• Former MemberFormer Member Posts: 1,876,329 The Mix Honorary Guru
    However, Should an employer have the right to expect staff to leave the work place as tidy as it was when they came in?

    I mean looking at it from a different prespective I'd be a bit peed if someone left my office in a state.
  • Former MemberFormer Member Posts: 1,876,329 The Mix Honorary Guru
    ShyBoy wrote: »
    I think it's our own fault, we have a very work orientated culture in the UK, and injustices like this is just something we have to stomach. I would have been tempted just to leave though, and if the manager kicked up a fuss say that my contracted employment hours were 9-5 and if they want me to work late they have to give me 24 hours notice or something. It depends really how much you care about the job, and how much you care about your spare time. Mostly I don't really have anything to do so can end up spending extra time at the end of work just talking to the managers - one time ended up still there at 6 just chatting away. But I certainly wouldn't like to be compelled to stay especially if I had to be somewhere - though most people I've met have had that experience, it's just cultural thing I think.



    Shyboy's exactly right, you can leave at your contracted time but is it really worth the hassle?...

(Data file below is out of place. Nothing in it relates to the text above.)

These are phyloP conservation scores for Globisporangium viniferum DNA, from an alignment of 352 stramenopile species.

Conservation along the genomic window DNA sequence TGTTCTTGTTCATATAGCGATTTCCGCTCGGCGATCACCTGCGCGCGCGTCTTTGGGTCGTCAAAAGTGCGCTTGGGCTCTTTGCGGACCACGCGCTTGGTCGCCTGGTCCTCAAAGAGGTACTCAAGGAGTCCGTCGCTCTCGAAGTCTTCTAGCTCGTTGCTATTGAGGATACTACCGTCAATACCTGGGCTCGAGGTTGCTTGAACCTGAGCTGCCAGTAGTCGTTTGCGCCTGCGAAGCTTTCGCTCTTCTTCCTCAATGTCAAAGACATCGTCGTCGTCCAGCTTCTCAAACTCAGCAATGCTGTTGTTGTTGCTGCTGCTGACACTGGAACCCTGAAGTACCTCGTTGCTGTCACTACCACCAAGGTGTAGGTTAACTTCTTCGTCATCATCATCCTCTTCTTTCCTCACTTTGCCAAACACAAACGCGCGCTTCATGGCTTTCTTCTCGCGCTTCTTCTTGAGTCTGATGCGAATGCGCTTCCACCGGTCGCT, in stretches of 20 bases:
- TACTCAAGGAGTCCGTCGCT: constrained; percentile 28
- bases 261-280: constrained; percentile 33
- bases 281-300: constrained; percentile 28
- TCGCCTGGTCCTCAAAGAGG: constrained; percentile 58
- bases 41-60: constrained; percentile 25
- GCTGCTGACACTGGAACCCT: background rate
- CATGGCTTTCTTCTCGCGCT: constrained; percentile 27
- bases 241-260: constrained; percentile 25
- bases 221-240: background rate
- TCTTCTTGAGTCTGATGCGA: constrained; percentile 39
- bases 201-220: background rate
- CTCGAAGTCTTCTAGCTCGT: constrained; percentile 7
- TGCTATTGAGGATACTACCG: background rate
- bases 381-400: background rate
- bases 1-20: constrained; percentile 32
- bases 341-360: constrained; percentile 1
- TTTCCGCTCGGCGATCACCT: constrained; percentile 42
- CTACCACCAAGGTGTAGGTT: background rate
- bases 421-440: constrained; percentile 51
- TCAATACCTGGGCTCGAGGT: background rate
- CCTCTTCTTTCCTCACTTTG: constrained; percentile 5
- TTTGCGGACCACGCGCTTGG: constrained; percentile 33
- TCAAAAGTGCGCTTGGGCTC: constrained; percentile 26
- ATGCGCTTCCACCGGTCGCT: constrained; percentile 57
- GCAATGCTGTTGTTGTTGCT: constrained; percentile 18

As Hellfire says, people have been fired for less before, infact i've fired people myself in the past for causing unrest in the work place and i was getting ready to make staff redundant after xmas untill the whole company i was working for went bust.
  • Former MemberFormer Member Posts: 1,876,329 The Mix Honorary Guru
    Hellfire wrote: »
    However, Should an employer have the right to expect staff to leave the work place as tidy as it was when they came in?

    I mean looking at it from a different prespective I'd be a bit peed if someone left my office in a state.

    Well it's up to management ultimately to tell the employees what they value. Do they want them on the tills for the last 15 minutes or do they want them to shut up shop? It is often a case of they want both, but don't want to pay. And I think it will continue to be that way unfortunately, unless you are fairly fortunate with your employers. Retail is a bit notorious for treating staff like shite though, I was definitely treated badly when I worked for the co op but in all my subsequent jobs managers have been lovely.
  • Former MemberFormer Member Posts: 1,876,329 The Mix Honorary Guru
    I didn't say anything to anyone. You're all probably right... I don't wanna make things harder for myself :(